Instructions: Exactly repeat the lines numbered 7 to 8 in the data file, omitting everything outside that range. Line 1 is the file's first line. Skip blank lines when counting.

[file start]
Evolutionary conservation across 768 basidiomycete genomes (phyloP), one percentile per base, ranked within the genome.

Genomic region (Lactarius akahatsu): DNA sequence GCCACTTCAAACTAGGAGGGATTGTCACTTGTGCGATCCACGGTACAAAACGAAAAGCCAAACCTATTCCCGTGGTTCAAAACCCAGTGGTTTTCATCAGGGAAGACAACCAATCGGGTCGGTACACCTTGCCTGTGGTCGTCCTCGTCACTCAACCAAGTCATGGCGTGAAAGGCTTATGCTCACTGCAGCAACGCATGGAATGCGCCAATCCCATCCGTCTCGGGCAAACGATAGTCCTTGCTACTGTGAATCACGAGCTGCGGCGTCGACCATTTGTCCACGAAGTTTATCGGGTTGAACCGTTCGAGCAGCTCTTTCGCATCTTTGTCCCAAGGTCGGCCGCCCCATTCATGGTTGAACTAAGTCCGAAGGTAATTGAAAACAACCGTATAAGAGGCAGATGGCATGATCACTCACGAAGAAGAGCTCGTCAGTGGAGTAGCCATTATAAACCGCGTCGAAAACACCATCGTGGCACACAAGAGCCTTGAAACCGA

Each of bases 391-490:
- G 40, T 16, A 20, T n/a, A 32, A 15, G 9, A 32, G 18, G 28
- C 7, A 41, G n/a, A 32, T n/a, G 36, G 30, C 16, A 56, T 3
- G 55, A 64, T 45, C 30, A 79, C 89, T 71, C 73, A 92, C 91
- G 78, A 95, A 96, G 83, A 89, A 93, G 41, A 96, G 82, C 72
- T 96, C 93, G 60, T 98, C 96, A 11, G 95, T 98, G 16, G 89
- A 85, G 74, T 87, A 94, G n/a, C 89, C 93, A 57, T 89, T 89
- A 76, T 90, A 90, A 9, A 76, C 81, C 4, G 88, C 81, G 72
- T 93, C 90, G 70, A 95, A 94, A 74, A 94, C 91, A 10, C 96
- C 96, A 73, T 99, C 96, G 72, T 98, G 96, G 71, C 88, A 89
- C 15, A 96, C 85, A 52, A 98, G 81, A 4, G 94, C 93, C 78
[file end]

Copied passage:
- G 78, A 95, A 96, G 83, A 89, A 93, G 41, A 96, G 82, C 72
- T 96, C 93, G 60, T 98, C 96, A 11, G 95, T 98, G 16, G 89